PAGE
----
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March 3, 2020 | By collegewearinc

History of the Graduation Stole

Behind the iconic graduation accessory

If you’re a soon-to-be graduate, then there’s probably a lot of thoughts on your mind, like where you will go after college, whether or not you will continue your studies, and as a more immediate concern, what to wear on graduation day.

You may know what a cap and gown is for your college graduation, but have you ever wondered what a graduation stole is and what is the history of a graduation stole?

The traditional cap and gown dates back hundreds of years, but there are other features of the graduation outfit — such as the graduation stole or honor cords — both are very meaningful pieces that you can customize yourself and then wear on graduation day. And, learning the history of the graduation stole can help you better understand its importance as you walk on your commencement to earn your degree. 


What is a Graduation Stole?

A graduation stole, also commonly referred to as a graduation sash, is worn by graduates to demonstrate their academic achievement and/or their involvement in a professional organization, student club, or a fraternity or sorority during their time in school. For example, you may choose to wear an honors graduation stole/sash, a national honor society graduation stole, or a graduation stole for your sorority or fraternity.

While traditionally graduation stoles were worn to show what major you graduated with, these days, graduation stoles can be customized to show essentially anything that you felt meant a lot to you during your time in school and what sets you apart as a student.

Ultimately, there’s no right or wrong way to design your graduation stole, as long as it has meaning for you. That being said, certain universities and programs may have rules and/or guidelines on what can or can’t be worn on a graduation stole, so it’s important to take this into consideration before designing your custom graduation stole. 


The History of the Graduation Stole

The history of the graduation stole is interesting to learn about, as college graduates who have earned the privilege of wearing the stole may feel even more proud once they know the significance of the sash. According to Graduation Source, the word “stole” comes from the Latin-Greek word “stola” which in English means “garment.” Of course, while this is an exact translation for “graduation stole”, it doesn’t tell us the history behind how it started and why scholars began to wear it. 

Graduation stoles, based on Graduation Source, were first worn by Catholic and Anglican priests in the 12th century. When officials earned a higher role in the clergy, they typically wore a stole to signify their position. In academic settings during this time, the clothing of scholars often replicated that of the church. Over time, stoles started to be worn by scholars in England in medieval times as a way to distinguish scholars in society.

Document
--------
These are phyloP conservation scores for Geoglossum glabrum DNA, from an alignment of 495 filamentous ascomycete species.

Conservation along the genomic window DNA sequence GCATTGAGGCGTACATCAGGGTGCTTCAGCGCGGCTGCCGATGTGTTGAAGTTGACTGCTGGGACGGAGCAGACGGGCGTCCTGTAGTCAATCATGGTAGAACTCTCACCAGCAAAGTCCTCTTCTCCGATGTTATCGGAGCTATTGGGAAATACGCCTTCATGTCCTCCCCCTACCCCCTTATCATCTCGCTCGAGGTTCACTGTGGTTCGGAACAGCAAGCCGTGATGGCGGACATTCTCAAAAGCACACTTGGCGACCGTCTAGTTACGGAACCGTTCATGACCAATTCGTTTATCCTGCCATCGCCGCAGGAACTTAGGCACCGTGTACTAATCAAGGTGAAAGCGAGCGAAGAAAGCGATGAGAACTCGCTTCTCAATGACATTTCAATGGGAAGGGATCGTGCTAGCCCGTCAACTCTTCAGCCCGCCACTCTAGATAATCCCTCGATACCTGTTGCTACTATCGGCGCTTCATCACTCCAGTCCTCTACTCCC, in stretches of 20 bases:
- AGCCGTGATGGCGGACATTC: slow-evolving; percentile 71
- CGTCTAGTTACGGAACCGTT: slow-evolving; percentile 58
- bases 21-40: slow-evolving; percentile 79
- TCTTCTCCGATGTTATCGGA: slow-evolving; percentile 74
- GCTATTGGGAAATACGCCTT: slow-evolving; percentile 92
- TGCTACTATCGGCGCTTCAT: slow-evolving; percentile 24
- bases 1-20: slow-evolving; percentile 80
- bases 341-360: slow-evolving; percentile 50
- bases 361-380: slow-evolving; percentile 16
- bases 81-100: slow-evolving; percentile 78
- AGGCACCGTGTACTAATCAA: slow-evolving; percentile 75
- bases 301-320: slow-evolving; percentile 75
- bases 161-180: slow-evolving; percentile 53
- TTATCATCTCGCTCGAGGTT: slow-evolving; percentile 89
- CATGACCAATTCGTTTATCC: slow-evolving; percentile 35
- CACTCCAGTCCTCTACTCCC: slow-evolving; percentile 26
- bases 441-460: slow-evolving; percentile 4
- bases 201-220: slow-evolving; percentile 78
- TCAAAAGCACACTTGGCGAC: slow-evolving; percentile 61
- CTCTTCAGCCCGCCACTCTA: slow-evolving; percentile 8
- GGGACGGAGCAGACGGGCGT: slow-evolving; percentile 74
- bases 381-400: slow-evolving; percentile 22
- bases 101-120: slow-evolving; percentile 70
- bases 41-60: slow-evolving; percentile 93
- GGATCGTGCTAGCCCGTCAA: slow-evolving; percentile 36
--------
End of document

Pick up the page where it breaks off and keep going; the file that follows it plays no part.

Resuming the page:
Though there are other interpretations of the history behind graduation stoles and other graduation attire (for instance, it’s said that scholars began wearing caps and gowns to keep warm while in their studies), eventually this regalia was worn to demonstrate some level of high academic achievement, belonging to a certain major, or even membership in a group or club like Greek Life. 

Throughout history, graduation stoles have continued to transform. Certain colors on graduation stoles were worn to symbolize what degree you were earning or your status as valedictorian or salutatorian, which many graduates still choose to do. Today, graduation stoles have transitioned to a be a more modern display of a student’s uniqueness, and can technically include whatever you’d like — as long as it meets your specific university’s policies. 


Students wearing hybrid serape stoles

How Have Graduation Stoles Changed?

Graduation wear ⁠— specifically the traditional cap and gown— may seem quite old-fashioned and even a bit boring and cookie-cutter at first glance. If you look at your own grandparents’ college graduation photos, you’ll likely have seen them wearing more or less the same outfit that you’re supposed to wear at your own graduation. While certain academic institutions may have rules dictating graduation dress code, these really only apply to the cap and gown. A customized graduation stole is an opportunity to stand out.

In fact, according to The Daily Utah Chronicle, “In March 1786, the Corporation of the Universities mandated that all students and alumni wear black gowns and caps at commencement. While eventually schools stopped requiring robes for daily wear, the tradition of wearing a cap and gown to graduation has persisted.”

Since then, many regulations about graduation attire were reviewed and agreed on multiple times throughout history. In 1894, the American Intercollegiate Commission met at Columbia to discuss graduation attire, and in 1959, The Committee on Academic Costumes and Ceremonies met to come to an agreement on similar concerns, based on the Daily Utah Chronicle. However, not much was ever discussed in relation to graduation stoles and other aspects of the traditional graduation outfit, except for perhaps colors and what certain universities might require their students to do.